The estate of Marilyn Monroe has been embroiled in various legal battles for decades with people who have attempted to profit from her likeness. The most recent ruling was handed down by a federal judge in New York, declaring that the Lanham Act protects Monroe’s intellectual property rights long after her death. This enabled her estate to bring trademark claims against a vintage collectibles manufacturer, despite the manufacturer’s contention that the estate was using the suit to enforce the right of publicity. The right of publicity isn’t applicable to images of Monroe, who died in 1962, but the estate’s claims of false endorsement, trademark infringement and trademark dilution were allowed to move forward.
You can download photos or save screenshots of just about any celebrity, alive or dead. You can snap your own photos or take selfies with celebrities. But that doesn’t give you the right to profit from a celebrity’s likeness, whether you’re trying to sell an image or use it in your marketing.
Let’s be honest. Most celebrities, like it or not, are well paid to promote or endorse products. They’re heavily invested in their public image. Common sense tells us that a celebrity wouldn’t want their likeness used without their consent. The law makes consent a requirement.
Celebrity likeness is protected by the right of publicity, which enables an individual to control the commercial use of his or her identity. Although right of publicity disputes typically involve celebrities, it is a right that applies to every individual, famous or not. In Florida, right of publicity protects a person’s name, portrait, photograph and likeness from unauthorized use throughout the person’s life and for 40 years after death. In other states, right of publicity can also protect an individual’s voice, signature, image, distinctive appearance, gestures or mannerisms.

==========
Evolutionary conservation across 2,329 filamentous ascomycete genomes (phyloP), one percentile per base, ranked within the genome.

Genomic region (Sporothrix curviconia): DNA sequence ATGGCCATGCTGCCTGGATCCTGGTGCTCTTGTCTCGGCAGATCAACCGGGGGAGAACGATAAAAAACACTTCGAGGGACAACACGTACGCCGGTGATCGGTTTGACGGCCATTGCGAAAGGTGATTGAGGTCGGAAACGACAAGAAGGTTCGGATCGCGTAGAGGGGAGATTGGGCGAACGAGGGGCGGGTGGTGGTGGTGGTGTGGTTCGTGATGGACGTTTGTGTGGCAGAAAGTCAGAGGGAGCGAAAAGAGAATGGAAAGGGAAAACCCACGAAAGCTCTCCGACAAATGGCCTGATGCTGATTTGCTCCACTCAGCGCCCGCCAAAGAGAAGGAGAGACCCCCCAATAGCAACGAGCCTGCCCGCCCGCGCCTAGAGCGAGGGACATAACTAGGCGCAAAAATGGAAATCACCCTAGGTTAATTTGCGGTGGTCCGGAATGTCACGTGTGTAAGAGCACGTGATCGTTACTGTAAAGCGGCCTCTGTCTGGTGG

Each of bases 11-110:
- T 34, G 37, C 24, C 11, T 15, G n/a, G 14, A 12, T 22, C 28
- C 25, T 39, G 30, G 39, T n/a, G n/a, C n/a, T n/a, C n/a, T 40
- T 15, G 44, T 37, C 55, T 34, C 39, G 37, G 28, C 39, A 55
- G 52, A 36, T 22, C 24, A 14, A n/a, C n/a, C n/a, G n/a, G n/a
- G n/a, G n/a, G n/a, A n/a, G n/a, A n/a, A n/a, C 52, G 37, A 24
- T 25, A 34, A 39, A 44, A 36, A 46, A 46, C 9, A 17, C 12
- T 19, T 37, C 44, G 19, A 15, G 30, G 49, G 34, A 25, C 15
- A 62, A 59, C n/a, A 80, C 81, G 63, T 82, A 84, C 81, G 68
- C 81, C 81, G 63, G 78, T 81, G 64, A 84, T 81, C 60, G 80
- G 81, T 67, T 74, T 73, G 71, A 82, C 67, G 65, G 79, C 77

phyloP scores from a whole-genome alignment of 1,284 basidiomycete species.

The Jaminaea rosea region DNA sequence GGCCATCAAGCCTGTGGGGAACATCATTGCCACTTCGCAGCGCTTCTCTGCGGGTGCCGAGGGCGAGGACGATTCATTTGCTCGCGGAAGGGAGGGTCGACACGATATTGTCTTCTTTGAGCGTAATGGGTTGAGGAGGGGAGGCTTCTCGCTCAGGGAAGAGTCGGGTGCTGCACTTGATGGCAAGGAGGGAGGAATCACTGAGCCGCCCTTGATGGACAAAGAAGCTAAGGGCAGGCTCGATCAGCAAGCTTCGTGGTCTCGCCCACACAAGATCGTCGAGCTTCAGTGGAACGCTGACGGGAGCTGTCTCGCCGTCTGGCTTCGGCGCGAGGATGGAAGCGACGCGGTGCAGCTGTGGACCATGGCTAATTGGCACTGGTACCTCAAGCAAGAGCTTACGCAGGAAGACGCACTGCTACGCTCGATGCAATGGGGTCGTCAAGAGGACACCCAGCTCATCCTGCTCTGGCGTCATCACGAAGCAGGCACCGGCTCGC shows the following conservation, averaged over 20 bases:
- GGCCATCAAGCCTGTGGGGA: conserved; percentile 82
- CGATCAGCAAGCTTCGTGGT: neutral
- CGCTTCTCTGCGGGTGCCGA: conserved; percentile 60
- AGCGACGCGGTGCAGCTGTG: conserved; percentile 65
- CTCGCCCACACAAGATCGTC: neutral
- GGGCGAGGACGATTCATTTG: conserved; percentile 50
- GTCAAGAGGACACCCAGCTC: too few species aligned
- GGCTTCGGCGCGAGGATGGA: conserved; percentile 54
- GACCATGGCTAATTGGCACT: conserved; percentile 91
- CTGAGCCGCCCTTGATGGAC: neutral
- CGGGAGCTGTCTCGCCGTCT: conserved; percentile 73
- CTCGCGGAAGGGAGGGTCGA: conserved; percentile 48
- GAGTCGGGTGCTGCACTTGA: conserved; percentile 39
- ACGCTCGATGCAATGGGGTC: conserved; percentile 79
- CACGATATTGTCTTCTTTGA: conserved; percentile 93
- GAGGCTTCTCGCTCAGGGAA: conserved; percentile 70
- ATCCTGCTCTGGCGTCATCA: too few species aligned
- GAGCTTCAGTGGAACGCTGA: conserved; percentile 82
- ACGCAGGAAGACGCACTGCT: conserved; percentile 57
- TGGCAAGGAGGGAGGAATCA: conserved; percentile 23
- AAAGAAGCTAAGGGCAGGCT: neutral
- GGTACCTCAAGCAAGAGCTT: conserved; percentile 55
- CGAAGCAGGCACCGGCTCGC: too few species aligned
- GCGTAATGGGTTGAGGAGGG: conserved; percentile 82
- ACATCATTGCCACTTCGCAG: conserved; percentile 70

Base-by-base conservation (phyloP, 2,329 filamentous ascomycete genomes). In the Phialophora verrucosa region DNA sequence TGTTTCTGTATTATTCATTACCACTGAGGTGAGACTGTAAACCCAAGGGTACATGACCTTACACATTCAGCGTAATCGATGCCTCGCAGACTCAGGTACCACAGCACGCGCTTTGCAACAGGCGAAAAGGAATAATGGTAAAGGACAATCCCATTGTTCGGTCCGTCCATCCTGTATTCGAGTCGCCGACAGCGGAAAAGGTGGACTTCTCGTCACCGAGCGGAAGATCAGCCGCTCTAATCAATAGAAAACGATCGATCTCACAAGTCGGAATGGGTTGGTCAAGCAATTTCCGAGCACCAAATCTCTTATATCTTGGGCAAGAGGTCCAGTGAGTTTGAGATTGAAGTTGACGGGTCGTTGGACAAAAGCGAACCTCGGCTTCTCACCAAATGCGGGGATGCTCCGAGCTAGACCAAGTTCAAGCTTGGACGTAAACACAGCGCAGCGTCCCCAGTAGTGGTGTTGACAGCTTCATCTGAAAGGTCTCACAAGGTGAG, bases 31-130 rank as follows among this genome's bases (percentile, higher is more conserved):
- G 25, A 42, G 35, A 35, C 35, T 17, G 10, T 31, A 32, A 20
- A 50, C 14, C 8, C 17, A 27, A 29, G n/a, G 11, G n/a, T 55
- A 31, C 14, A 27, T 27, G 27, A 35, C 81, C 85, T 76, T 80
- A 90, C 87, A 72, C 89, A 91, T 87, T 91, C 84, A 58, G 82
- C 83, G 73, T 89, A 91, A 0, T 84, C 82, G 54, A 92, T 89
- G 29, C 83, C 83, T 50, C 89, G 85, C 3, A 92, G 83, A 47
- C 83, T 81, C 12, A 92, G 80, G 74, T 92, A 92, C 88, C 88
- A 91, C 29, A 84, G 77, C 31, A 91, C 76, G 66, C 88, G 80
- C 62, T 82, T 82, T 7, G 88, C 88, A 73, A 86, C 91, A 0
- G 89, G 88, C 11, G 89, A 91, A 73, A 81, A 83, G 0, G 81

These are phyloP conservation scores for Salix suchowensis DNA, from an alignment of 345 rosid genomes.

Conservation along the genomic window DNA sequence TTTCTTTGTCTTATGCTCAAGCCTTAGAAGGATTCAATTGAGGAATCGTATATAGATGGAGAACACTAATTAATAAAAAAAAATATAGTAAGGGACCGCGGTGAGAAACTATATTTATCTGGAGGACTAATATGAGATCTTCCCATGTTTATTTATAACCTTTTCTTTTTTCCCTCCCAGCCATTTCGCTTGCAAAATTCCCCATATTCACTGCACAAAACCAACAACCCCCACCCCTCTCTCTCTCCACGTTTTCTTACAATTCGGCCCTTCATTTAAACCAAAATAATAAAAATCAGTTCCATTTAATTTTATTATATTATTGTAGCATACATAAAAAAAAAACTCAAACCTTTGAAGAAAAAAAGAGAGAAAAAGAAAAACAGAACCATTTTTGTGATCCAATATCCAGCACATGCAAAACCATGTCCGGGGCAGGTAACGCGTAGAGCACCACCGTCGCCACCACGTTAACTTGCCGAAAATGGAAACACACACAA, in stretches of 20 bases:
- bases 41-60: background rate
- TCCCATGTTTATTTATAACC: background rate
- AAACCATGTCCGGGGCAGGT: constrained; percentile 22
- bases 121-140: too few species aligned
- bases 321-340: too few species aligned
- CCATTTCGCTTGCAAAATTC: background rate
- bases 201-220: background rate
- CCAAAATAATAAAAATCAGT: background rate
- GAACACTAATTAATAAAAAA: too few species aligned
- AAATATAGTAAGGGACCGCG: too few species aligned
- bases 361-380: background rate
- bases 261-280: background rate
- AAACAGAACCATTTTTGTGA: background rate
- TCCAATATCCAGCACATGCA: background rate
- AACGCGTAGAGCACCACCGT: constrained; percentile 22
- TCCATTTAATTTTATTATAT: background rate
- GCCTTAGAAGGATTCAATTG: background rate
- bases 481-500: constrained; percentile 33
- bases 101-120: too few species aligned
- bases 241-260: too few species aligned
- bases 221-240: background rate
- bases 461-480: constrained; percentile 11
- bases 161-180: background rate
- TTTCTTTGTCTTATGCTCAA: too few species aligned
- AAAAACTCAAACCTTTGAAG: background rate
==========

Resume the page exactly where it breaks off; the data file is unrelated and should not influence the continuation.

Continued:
Right of publicity falls under the umbrella of intellectual property and is sometimes confused with copyright and trademark because all three can overlap. A trademark protects words, phrases, symbols or designs that identify a product, while a copyright protects original artistic or literary work. So before you run an ad with a photo of a celebrity, you need authorization from the photographer and from the person in the photo.
The Lanham Act, or Trademark Act, prohibits activities such as false advertising and false endorsements and associations. This is important because right of publicity may not apply to the use of celebrity likeness in some cases. However, one could claim a violation of the Lanham Act if the use of celebrity likeness could lead people to conclude – incorrectly – that the celebrity is endorsing or in any way associated with a product or service.
It can be tempting to try to capitalize on pop culture, current events and the latest buzz, download a celebrity photo, and use it in your marketing. It can be tempting to snap a photo of a celebrity at a sporting event or concert and post it on your website or Facebook business page. However, the use of celebrity likeness for commercial purposes without authorization is prohibited with few exceptions. If you’re not sure if your planned use of celebrity likeness is against the law, err on the side of caution and consult with an attorney.
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